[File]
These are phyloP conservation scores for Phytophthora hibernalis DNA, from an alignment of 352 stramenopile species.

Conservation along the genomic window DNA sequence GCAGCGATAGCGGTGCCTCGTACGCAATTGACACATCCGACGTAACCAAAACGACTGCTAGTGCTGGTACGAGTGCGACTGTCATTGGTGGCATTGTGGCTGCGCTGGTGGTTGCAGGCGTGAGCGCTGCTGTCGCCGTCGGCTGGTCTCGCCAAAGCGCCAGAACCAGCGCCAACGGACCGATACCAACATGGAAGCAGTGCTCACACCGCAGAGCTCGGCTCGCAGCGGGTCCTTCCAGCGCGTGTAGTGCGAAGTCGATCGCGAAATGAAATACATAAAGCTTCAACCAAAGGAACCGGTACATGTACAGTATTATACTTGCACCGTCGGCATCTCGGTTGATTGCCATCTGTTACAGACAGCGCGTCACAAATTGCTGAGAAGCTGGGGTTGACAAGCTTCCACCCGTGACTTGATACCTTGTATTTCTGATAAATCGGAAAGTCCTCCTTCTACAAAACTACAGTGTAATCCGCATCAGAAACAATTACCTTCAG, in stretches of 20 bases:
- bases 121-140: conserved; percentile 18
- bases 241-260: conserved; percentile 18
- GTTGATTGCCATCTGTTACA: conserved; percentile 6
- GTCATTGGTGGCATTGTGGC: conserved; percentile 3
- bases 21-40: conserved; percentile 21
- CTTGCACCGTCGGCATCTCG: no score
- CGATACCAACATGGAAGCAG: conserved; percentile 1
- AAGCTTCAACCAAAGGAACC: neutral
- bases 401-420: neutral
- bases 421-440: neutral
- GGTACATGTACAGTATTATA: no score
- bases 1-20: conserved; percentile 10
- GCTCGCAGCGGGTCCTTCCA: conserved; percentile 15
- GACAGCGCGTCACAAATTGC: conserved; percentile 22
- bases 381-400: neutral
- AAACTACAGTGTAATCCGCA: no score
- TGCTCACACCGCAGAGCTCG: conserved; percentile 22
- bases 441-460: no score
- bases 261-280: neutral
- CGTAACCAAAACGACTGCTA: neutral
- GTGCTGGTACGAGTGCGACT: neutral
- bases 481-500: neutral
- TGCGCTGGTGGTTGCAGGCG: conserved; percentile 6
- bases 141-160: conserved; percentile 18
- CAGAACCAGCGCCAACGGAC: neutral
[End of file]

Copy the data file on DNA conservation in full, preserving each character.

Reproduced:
These are phyloP conservation scores for Phytophthora hibernalis DNA, from an alignment of 352 stramenopile species.

Conservation along the genomic window DNA sequence GCAGCGATAGCGGTGCCTCGTACGCAATTGACACATCCGACGTAACCAAAACGACTGCTAGTGCTGGTACGAGTGCGACTGTCATTGGTGGCATTGTGGCTGCGCTGGTGGTTGCAGGCGTGAGCGCTGCTGTCGCCGTCGGCTGGTCTCGCCAAAGCGCCAGAACCAGCGCCAACGGACCGATACCAACATGGAAGCAGTGCTCACACCGCAGAGCTCGGCTCGCAGCGGGTCCTTCCAGCGCGTGTAGTGCGAAGTCGATCGCGAAATGAAATACATAAAGCTTCAACCAAAGGAACCGGTACATGTACAGTATTATACTTGCACCGTCGGCATCTCGGTTGATTGCCATCTGTTACAGACAGCGCGTCACAAATTGCTGAGAAGCTGGGGTTGACAAGCTTCCACCCGTGACTTGATACCTTGTATTTCTGATAAATCGGAAAGTCCTCCTTCTACAAAACTACAGTGTAATCCGCATCAGAAACAATTACCTTCAG, in stretches of 20 bases:
- bases 121-140: conserved; percentile 18
- bases 241-260: conserved; percentile 18
- GTTGATTGCCATCTGTTACA: conserved; percentile 6
- GTCATTGGTGGCATTGTGGC: conserved; percentile 3
- bases 21-40: conserved; percentile 21
- CTTGCACCGTCGGCATCTCG: no score
- CGATACCAACATGGAAGCAG: conserved; percentile 1
- AAGCTTCAACCAAAGGAACC: neutral
- bases 401-420: neutral
- bases 421-440: neutral
- GGTACATGTACAGTATTATA: no score
- bases 1-20: conserved; percentile 10
- GCTCGCAGCGGGTCCTTCCA: conserved; percentile 15
- GACAGCGCGTCACAAATTGC: conserved; percentile 22
- bases 381-400: neutral
- AAACTACAGTGTAATCCGCA: no score
- TGCTCACACCGCAGAGCTCG: conserved; percentile 22
- bases 441-460: no score
- bases 261-280: neutral
- CGTAACCAAAACGACTGCTA: neutral
- GTGCTGGTACGAGTGCGACT: neutral
- bases 481-500: neutral
- TGCGCTGGTGGTTGCAGGCG: conserved; percentile 6
- bases 141-160: conserved; percentile 18
- CAGAACCAGCGCCAACGGAC: neutral